Modern Healthcare ranked SDSU second for graduate schools for physician executives in relation to their Master in Public Health program. SDSU is ranked No. 9 in Fortune Small Business's "America's Best Colleges For Entrepreneurs".
In 2016, San Diego State University's Conrad Prebys Aztec Student Union has achieved LEED Double Platinum status, joining an elite group of energy-efficient buildings. The recognition is shared by fewer than two dozen facilities around the world.
SDSU comprises three Liberal Arts colleges:
and five vocational colleges,
It is also home to the Weber Honors College.
SDSU has two named schools established in the university by permanent endowments:
Additionally, SDSU has 11 focused schools:
The financial endowment of SDSU is valued at $289.8 million as of June 30, 2018. The primary philanthropic arm of San Diego State University is The Campanile Foundation, controlled by the University Advancement division of the university. The San Diego State University Research Foundation, an auxiliary corporation owned and controlled by the university, is the manager and administrator of all philanthropic funds and external funding for the university and its affiliated and auxiliary foundations and corporations.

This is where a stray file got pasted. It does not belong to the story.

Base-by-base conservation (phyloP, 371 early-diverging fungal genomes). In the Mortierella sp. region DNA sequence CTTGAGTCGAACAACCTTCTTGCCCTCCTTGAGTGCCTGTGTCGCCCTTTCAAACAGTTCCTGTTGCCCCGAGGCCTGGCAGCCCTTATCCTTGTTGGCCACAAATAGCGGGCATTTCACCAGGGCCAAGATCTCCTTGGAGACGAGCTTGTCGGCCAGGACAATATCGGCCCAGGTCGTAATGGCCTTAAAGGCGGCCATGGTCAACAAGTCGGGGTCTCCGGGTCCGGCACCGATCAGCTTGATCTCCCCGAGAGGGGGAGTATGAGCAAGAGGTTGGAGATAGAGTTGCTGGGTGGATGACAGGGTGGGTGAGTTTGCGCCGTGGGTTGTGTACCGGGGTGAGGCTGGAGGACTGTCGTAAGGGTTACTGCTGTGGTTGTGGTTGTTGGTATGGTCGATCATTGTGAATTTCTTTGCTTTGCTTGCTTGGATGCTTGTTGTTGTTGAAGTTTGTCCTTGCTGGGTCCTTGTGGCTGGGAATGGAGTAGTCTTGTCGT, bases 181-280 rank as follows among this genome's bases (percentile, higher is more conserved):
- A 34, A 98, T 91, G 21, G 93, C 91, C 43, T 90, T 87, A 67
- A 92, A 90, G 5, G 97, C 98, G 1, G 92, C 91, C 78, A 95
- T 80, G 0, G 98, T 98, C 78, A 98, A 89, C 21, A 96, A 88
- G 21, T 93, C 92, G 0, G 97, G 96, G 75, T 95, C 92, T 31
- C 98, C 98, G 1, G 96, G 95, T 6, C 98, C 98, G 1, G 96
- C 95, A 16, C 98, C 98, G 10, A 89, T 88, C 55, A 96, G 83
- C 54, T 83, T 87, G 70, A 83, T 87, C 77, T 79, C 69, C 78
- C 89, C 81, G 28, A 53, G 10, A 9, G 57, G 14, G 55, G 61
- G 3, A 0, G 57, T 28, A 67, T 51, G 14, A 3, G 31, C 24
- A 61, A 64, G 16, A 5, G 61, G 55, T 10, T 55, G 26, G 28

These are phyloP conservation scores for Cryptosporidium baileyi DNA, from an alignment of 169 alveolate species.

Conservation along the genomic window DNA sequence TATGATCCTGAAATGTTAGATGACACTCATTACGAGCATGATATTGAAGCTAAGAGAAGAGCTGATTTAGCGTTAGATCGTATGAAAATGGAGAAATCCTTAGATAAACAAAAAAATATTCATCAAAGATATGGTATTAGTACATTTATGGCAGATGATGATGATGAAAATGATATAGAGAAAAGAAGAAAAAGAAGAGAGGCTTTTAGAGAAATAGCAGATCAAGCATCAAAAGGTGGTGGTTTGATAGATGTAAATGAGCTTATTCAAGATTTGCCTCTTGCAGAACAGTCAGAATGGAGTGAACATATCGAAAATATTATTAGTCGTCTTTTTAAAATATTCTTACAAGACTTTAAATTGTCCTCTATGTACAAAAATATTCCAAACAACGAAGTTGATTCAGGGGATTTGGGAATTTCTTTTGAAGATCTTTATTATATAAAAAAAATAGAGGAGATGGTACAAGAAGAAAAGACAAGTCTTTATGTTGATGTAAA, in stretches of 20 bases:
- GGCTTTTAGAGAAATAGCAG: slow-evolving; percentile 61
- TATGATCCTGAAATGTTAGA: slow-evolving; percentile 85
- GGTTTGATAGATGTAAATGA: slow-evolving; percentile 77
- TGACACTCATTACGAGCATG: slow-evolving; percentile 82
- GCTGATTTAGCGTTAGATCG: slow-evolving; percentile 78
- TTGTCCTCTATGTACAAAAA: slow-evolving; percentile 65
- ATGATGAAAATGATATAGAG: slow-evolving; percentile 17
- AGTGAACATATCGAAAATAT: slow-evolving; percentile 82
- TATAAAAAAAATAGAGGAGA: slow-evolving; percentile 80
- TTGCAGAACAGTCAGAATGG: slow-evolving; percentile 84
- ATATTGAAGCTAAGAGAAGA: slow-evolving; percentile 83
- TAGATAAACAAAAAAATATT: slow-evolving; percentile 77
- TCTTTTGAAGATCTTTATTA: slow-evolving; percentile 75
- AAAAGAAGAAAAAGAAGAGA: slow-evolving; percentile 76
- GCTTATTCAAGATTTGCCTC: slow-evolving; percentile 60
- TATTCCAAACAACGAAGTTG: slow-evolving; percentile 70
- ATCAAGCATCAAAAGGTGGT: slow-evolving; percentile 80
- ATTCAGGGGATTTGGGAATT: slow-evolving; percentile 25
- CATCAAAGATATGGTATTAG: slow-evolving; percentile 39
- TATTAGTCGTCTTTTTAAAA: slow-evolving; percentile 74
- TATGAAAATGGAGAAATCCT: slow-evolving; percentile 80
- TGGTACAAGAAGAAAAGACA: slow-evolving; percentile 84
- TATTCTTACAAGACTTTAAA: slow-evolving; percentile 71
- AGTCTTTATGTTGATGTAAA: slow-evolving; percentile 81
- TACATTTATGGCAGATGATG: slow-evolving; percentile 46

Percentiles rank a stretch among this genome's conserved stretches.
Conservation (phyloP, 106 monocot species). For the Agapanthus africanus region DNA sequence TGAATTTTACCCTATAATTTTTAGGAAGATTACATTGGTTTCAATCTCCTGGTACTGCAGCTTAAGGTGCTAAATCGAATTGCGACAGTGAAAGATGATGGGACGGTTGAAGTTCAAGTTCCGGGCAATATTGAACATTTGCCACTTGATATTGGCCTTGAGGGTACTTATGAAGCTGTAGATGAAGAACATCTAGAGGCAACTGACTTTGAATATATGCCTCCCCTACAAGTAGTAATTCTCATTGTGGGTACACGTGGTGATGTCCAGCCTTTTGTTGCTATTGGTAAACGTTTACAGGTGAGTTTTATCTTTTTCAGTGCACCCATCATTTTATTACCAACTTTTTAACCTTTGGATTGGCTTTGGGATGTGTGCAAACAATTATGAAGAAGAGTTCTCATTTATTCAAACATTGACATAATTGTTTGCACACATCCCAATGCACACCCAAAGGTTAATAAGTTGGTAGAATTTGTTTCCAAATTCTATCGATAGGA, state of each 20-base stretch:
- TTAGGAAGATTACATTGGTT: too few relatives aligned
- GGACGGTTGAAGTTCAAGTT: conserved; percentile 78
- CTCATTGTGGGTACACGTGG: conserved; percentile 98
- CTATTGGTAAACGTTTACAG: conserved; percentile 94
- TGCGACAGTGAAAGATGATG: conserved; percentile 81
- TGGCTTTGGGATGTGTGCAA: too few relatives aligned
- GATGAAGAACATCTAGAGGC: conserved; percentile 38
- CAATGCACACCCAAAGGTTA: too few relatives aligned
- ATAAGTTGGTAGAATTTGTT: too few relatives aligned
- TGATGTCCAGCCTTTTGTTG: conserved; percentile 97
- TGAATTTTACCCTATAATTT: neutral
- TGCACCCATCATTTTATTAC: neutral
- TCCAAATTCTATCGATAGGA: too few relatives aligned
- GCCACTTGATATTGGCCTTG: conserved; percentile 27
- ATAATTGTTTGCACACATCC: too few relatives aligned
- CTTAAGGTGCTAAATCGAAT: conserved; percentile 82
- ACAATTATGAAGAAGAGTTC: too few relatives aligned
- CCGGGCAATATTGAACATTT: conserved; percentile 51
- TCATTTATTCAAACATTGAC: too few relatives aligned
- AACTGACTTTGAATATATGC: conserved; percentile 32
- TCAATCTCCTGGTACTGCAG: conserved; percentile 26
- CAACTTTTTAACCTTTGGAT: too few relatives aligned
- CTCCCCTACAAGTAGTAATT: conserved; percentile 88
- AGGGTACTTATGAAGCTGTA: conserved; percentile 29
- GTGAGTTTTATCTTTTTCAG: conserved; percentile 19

As of June 30, 2013, permanent assets of the SDSU Campanile Foundation totaled $229 million.
For the 2004-2005 academic year, SDSU received over US$157 million in external funding from grants and contracts, as well as an additional US$57 million in donations and charitable giving. For 2005-2006, SDSU received US$152 million in grants and contracts to support research. This is followed by US$47.7 million in donations, gifts and other charitable giving.